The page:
Don't miss

Replay


LATEST SHOWS

EYE ON AFRICA

International Francophone Games kick off in Abidjan

Read more

THE INTERVIEW

Iran open to dialogue with Saudis, says top diplomat

Read more

MEDIAWATCH

Spicer bows out of White House

Read more

FOCUS

Iraq's Mosul: Rebuilding a city fractured by sectarian mistrust

Read more

FRANCE IN FOCUS

Bistrot or bust? Why France's famed cafés are disappearing

Read more

REPORTERS

Video: Afghans live in fear as kidnappings soar

Read more

EYE ON AFRICA

Kenya court rules Dubai firm can print presidential ballots

Read more

ENCORE!

Omar El Akkad's 'American War': A tale of US dystopia

Read more

BUSINESS DAILY

Exxon sues US over $2m fine for violating Russia sanctions

Read more

North Korea denies role in global cyberattack

© AFP | North Korea's deputy UN ambassador Kim In Ryong denies his government is behind cyberattacks while wearing a pin with images of North Korean leader Kim Jong-Un and his late father Kim Kim Jong-il, at the UN headquarters in New York on May 19, 2017.

UNITED NATIONS (UNITED STATES) (AFP) - 

North Korea on Friday angrily dismissed reports linking its isolated regime to the global cyberattack that held thousands of computers to virtual ransom.

Up to 300,000 computers in 150 countries were hit by the WannaCry worm, which seizes systems and demands payment in Bitcoin to return control to users.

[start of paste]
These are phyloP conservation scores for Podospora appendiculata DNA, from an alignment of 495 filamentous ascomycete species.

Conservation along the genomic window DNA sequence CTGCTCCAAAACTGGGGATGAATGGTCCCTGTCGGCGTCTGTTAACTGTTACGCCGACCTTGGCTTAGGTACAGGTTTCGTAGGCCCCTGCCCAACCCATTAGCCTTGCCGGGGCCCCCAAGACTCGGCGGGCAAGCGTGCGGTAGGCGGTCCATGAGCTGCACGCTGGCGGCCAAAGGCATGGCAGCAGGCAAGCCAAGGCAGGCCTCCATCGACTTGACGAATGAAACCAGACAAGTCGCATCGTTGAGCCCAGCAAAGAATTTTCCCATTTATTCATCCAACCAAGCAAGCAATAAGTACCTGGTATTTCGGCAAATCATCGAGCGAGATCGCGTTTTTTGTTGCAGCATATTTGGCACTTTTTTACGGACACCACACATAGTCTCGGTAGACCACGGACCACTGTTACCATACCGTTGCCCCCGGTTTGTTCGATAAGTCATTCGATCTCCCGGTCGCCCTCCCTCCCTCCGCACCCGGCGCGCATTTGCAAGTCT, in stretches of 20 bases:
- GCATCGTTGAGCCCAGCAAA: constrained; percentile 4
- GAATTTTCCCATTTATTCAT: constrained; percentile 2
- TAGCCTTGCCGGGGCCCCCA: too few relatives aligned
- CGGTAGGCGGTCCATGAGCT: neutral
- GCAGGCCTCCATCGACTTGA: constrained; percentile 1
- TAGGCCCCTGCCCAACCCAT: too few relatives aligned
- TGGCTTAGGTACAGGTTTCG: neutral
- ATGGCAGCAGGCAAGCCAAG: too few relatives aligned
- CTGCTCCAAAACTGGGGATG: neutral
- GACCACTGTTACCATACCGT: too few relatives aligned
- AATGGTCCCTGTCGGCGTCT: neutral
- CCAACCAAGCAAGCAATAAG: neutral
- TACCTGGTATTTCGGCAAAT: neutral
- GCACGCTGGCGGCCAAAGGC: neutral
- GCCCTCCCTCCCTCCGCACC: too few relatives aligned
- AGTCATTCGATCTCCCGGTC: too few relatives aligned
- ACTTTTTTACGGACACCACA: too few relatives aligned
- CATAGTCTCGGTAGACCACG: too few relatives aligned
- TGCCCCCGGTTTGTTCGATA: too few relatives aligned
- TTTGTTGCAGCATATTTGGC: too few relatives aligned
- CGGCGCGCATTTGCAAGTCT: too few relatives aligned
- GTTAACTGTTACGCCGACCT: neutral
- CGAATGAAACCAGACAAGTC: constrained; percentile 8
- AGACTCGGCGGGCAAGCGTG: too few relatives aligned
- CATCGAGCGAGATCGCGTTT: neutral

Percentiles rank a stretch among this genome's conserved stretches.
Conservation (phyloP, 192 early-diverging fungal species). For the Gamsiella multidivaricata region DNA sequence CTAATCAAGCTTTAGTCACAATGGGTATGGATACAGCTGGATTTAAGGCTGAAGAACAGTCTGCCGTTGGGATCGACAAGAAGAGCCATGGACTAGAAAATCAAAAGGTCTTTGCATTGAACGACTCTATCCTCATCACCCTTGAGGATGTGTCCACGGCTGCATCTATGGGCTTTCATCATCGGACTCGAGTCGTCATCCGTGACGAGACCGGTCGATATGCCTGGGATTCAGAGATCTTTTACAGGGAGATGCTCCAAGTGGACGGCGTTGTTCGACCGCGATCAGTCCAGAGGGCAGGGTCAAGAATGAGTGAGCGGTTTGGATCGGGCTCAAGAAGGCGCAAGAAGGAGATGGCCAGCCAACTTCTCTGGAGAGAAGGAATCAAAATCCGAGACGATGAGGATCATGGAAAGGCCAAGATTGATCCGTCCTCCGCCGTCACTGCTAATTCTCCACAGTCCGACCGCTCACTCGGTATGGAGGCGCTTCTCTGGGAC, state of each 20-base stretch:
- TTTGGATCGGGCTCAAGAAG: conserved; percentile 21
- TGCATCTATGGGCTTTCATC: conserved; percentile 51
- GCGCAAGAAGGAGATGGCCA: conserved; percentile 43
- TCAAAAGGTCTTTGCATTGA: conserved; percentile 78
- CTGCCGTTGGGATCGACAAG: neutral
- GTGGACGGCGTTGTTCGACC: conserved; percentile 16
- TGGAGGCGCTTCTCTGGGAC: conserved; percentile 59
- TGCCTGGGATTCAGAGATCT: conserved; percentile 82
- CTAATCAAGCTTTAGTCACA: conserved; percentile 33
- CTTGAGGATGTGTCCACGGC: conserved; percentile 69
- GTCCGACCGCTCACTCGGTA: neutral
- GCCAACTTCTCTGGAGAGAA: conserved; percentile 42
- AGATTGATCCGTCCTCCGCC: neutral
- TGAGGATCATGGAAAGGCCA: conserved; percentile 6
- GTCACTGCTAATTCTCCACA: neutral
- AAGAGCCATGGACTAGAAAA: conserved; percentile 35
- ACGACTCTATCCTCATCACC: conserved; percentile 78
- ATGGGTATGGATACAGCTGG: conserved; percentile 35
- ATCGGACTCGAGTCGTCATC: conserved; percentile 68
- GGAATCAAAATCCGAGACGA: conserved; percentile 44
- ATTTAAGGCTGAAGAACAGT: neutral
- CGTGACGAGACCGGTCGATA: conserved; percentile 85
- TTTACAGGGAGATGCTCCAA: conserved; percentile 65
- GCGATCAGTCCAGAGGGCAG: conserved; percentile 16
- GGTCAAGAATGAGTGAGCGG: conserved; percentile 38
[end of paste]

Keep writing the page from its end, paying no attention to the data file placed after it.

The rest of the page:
The code used in the latest attack is similar to that used in past hacks blamed on Kim Jong-Un's regime, leading some to point the finger at Pyongyang.

But the North has now denied the claims, notably but not exclusively advanced by South Korean experts, and hit back Friday to accuse its opponents of spreading propaganda.

"It is ridiculous," Kim In-Ryong, North Korea's deputy ambassador to the United Nations, told reporters, suggesting Washington and Seoul were behind the allegation.

"Whenever something strange happens, it is the stereotyped way of the United States and the hostile forces to kick off a noisy anti-DPRK campaign."

Seoul internet security firm Hauri, known for its vast troves of data on Pyongyang's hacking activities, has been warning of ransomware attacks since last year.

The firm's Simon Choi told AFP that the WannaCry malware shares code with tools used to target Sony Pictures and Bangladesh, in previous attacks blamed on the North.

Researchers in the US, Russia and Israel have also pointed to a potential North Korean link -- but it is notoriously hard to attribute cyberattacks.

Google researcher Neel Mehta has shown similarities between WannaCry and code used by the Lazarus hacking group, widely believed to be connected to Pyongyang.

© 2017 AFP